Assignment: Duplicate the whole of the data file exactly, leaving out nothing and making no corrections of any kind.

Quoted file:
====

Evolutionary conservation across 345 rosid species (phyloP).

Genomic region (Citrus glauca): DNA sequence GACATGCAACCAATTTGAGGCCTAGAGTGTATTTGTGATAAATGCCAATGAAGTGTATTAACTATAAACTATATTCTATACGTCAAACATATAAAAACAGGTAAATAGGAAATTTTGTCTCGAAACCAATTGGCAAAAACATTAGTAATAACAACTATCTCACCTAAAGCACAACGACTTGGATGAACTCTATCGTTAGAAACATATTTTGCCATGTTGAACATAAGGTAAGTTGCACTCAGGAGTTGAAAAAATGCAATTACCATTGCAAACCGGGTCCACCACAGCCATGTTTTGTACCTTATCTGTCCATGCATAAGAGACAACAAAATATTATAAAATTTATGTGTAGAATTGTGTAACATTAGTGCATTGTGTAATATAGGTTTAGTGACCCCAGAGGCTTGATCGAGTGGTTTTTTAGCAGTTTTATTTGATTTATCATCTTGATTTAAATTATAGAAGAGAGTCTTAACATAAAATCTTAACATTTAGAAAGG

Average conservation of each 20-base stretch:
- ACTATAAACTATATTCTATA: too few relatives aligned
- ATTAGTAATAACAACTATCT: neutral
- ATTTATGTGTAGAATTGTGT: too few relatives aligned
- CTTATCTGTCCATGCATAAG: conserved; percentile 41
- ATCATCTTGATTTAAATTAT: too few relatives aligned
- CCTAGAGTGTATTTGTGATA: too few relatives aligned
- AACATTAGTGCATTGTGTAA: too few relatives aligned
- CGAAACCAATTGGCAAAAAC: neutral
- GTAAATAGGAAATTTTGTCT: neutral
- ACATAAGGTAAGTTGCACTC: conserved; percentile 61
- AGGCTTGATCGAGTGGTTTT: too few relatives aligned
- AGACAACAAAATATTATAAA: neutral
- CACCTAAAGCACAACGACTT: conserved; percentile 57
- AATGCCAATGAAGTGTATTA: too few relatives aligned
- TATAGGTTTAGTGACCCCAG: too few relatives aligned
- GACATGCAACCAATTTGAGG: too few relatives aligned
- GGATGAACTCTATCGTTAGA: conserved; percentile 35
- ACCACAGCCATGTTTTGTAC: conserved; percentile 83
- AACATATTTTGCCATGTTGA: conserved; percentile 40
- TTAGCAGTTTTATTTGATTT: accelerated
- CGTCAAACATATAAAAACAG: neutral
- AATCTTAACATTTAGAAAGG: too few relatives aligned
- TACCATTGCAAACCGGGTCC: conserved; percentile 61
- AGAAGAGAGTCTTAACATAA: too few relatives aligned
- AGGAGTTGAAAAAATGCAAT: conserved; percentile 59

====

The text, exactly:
Evolutionary conservation across 345 rosid species (phyloP).

Genomic region (Citrus glauca): DNA sequence GACATGCAACCAATTTGAGGCCTAGAGTGTATTTGTGATAAATGCCAATGAAGTGTATTAACTATAAACTATATTCTATACGTCAAACATATAAAAACAGGTAAATAGGAAATTTTGTCTCGAAACCAATTGGCAAAAACATTAGTAATAACAACTATCTCACCTAAAGCACAACGACTTGGATGAACTCTATCGTTAGAAACATATTTTGCCATGTTGAACATAAGGTAAGTTGCACTCAGGAGTTGAAAAAATGCAATTACCATTGCAAACCGGGTCCACCACAGCCATGTTTTGTACCTTATCTGTCCATGCATAAGAGACAACAAAATATTATAAAATTTATGTGTAGAATTGTGTAACATTAGTGCATTGTGTAATATAGGTTTAGTGACCCCAGAGGCTTGATCGAGTGGTTTTTTAGCAGTTTTATTTGATTTATCATCTTGATTTAAATTATAGAAGAGAGTCTTAACATAAAATCTTAACATTTAGAAAGG

Average conservation of each 20-base stretch:
- ACTATAAACTATATTCTATA: too few relatives aligned
- ATTAGTAATAACAACTATCT: neutral
- ATTTATGTGTAGAATTGTGT: too few relatives aligned
- CTTATCTGTCCATGCATAAG: conserved; percentile 41
- ATCATCTTGATTTAAATTAT: too few relatives aligned
- CCTAGAGTGTATTTGTGATA: too few relatives aligned
- AACATTAGTGCATTGTGTAA: too few relatives aligned
- CGAAACCAATTGGCAAAAAC: neutral
- GTAAATAGGAAATTTTGTCT: neutral
- ACATAAGGTAAGTTGCACTC: conserved; percentile 61
- AGGCTTGATCGAGTGGTTTT: too few relatives aligned
- AGACAACAAAATATTATAAA: neutral
- CACCTAAAGCACAACGACTT: conserved; percentile 57
- AATGCCAATGAAGTGTATTA: too few relatives aligned
- TATAGGTTTAGTGACCCCAG: too few relatives aligned
- GACATGCAACCAATTTGAGG: too few relatives aligned
- GGATGAACTCTATCGTTAGA: conserved; percentile 35
- ACCACAGCCATGTTTTGTAC: conserved; percentile 83
- AACATATTTTGCCATGTTGA: conserved; percentile 40
- TTAGCAGTTTTATTTGATTT: accelerated
- CGTCAAACATATAAAAACAG: neutral
- AATCTTAACATTTAGAAAGG: too few relatives aligned
- TACCATTGCAAACCGGGTCC: conserved; percentile 61
- AGAAGAGAGTCTTAACATAA: too few relatives aligned
- AGGAGTTGAAAAAATGCAAT: conserved; percentile 59